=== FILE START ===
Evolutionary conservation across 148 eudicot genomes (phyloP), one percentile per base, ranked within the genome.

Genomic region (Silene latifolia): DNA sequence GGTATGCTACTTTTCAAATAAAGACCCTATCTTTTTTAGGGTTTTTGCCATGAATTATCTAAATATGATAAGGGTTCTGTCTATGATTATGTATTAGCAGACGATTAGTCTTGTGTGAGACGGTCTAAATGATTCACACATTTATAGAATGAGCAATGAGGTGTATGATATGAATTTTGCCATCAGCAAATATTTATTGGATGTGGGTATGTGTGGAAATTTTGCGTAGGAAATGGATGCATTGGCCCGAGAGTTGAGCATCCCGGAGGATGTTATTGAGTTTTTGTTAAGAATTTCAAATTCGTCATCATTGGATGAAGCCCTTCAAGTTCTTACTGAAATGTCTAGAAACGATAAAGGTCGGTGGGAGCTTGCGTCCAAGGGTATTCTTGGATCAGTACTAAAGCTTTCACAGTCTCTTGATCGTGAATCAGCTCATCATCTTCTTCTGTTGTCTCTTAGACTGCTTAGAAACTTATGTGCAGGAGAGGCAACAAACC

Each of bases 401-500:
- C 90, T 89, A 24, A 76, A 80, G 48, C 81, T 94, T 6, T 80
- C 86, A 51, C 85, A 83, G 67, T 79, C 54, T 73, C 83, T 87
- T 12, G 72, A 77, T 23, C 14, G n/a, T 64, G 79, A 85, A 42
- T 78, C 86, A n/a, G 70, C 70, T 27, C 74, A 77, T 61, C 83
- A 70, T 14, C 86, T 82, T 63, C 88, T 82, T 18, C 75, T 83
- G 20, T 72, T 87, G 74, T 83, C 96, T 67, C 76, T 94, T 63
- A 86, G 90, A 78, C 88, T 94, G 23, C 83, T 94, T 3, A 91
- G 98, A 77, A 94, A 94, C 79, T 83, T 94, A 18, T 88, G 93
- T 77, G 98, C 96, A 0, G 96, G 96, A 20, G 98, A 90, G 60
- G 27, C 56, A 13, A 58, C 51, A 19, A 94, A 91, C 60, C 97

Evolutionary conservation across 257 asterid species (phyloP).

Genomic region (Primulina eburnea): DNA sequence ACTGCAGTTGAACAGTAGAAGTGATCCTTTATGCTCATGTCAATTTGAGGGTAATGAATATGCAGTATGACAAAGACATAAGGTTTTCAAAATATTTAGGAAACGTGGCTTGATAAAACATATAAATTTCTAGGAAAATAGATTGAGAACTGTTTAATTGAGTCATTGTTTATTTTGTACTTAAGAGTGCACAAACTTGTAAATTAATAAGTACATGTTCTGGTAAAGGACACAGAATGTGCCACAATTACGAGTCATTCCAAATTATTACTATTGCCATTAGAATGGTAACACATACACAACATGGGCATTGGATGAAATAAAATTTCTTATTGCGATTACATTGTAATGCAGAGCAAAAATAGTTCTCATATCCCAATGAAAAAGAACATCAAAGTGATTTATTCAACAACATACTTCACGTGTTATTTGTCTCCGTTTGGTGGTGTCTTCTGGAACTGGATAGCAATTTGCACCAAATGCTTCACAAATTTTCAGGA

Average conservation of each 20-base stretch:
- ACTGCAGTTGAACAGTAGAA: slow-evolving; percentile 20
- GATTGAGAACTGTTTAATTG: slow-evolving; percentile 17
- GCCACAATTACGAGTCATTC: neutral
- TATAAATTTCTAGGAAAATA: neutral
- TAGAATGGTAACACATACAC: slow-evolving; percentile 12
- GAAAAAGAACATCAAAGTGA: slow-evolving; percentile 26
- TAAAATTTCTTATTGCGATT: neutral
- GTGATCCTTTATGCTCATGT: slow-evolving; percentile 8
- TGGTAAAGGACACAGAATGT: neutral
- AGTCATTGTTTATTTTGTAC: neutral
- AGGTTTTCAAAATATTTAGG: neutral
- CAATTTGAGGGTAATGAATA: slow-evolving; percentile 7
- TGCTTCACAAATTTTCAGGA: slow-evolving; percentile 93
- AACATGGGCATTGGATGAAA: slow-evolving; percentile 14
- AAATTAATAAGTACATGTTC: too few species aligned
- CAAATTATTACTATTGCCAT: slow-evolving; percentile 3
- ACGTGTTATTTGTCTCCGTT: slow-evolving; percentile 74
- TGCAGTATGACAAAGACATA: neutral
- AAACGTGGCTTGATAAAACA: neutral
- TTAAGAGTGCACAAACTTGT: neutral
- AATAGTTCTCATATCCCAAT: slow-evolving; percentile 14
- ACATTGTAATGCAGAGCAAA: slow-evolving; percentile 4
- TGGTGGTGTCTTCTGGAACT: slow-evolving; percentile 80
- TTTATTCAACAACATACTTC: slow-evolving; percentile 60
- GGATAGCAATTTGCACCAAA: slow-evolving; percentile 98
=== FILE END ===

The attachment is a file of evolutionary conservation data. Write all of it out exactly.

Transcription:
Evolutionary conservation across 148 eudicot genomes (phyloP), one percentile per base, ranked within the genome.

Genomic region (Silene latifolia): DNA sequence GGTATGCTACTTTTCAAATAAAGACCCTATCTTTTTTAGGGTTTTTGCCATGAATTATCTAAATATGATAAGGGTTCTGTCTATGATTATGTATTAGCAGACGATTAGTCTTGTGTGAGACGGTCTAAATGATTCACACATTTATAGAATGAGCAATGAGGTGTATGATATGAATTTTGCCATCAGCAAATATTTATTGGATGTGGGTATGTGTGGAAATTTTGCGTAGGAAATGGATGCATTGGCCCGAGAGTTGAGCATCCCGGAGGATGTTATTGAGTTTTTGTTAAGAATTTCAAATTCGTCATCATTGGATGAAGCCCTTCAAGTTCTTACTGAAATGTCTAGAAACGATAAAGGTCGGTGGGAGCTTGCGTCCAAGGGTATTCTTGGATCAGTACTAAAGCTTTCACAGTCTCTTGATCGTGAATCAGCTCATCATCTTCTTCTGTTGTCTCTTAGACTGCTTAGAAACTTATGTGCAGGAGAGGCAACAAACC

Each of bases 401-500:
- C 90, T 89, A 24, A 76, A 80, G 48, C 81, T 94, T 6, T 80
- C 86, A 51, C 85, A 83, G 67, T 79, C 54, T 73, C 83, T 87
- T 12, G 72, A 77, T 23, C 14, G n/a, T 64, G 79, A 85, A 42
- T 78, C 86, A n/a, G 70, C 70, T 27, C 74, A 77, T 61, C 83
- A 70, T 14, C 86, T 82, T 63, C 88, T 82, T 18, C 75, T 83
- G 20, T 72, T 87, G 74, T 83, C 96, T 67, C 76, T 94, T 63
- A 86, G 90, A 78, C 88, T 94, G 23, C 83, T 94, T 3, A 91
- G 98, A 77, A 94, A 94, C 79, T 83, T 94, A 18, T 88, G 93
- T 77, G 98, C 96, A 0, G 96, G 96, A 20, G 98, A 90, G 60
- G 27, C 56, A 13, A 58, C 51, A 19, A 94, A 91, C 60, C 97

Evolutionary conservation across 257 asterid species (phyloP).

Genomic region (Primulina eburnea): DNA sequence ACTGCAGTTGAACAGTAGAAGTGATCCTTTATGCTCATGTCAATTTGAGGGTAATGAATATGCAGTATGACAAAGACATAAGGTTTTCAAAATATTTAGGAAACGTGGCTTGATAAAACATATAAATTTCTAGGAAAATAGATTGAGAACTGTTTAATTGAGTCATTGTTTATTTTGTACTTAAGAGTGCACAAACTTGTAAATTAATAAGTACATGTTCTGGTAAAGGACACAGAATGTGCCACAATTACGAGTCATTCCAAATTATTACTATTGCCATTAGAATGGTAACACATACACAACATGGGCATTGGATGAAATAAAATTTCTTATTGCGATTACATTGTAATGCAGAGCAAAAATAGTTCTCATATCCCAATGAAAAAGAACATCAAAGTGATTTATTCAACAACATACTTCACGTGTTATTTGTCTCCGTTTGGTGGTGTCTTCTGGAACTGGATAGCAATTTGCACCAAATGCTTCACAAATTTTCAGGA

Average conservation of each 20-base stretch:
- ACTGCAGTTGAACAGTAGAA: slow-evolving; percentile 20
- GATTGAGAACTGTTTAATTG: slow-evolving; percentile 17
- GCCACAATTACGAGTCATTC: neutral
- TATAAATTTCTAGGAAAATA: neutral
- TAGAATGGTAACACATACAC: slow-evolving; percentile 12
- GAAAAAGAACATCAAAGTGA: slow-evolving; percentile 26
- TAAAATTTCTTATTGCGATT: neutral
- GTGATCCTTTATGCTCATGT: slow-evolving; percentile 8
- TGGTAAAGGACACAGAATGT: neutral
- AGTCATTGTTTATTTTGTAC: neutral
- AGGTTTTCAAAATATTTAGG: neutral
- CAATTTGAGGGTAATGAATA: slow-evolving; percentile 7
- TGCTTCACAAATTTTCAGGA: slow-evolving; percentile 93
- AACATGGGCATTGGATGAAA: slow-evolving; percentile 14
- AAATTAATAAGTACATGTTC: too few species aligned
- CAAATTATTACTATTGCCAT: slow-evolving; percentile 3
- ACGTGTTATTTGTCTCCGTT: slow-evolving; percentile 74
- TGCAGTATGACAAAGACATA: neutral
- AAACGTGGCTTGATAAAACA: neutral
- TTAAGAGTGCACAAACTTGT: neutral
- AATAGTTCTCATATCCCAAT: slow-evolving; percentile 14
- ACATTGTAATGCAGAGCAAA: slow-evolving; percentile 4
- TGGTGGTGTCTTCTGGAACT: slow-evolving; percentile 80
- TTTATTCAACAACATACTTC: slow-evolving; percentile 60
- GGATAGCAATTTGCACCAAA: slow-evolving; percentile 98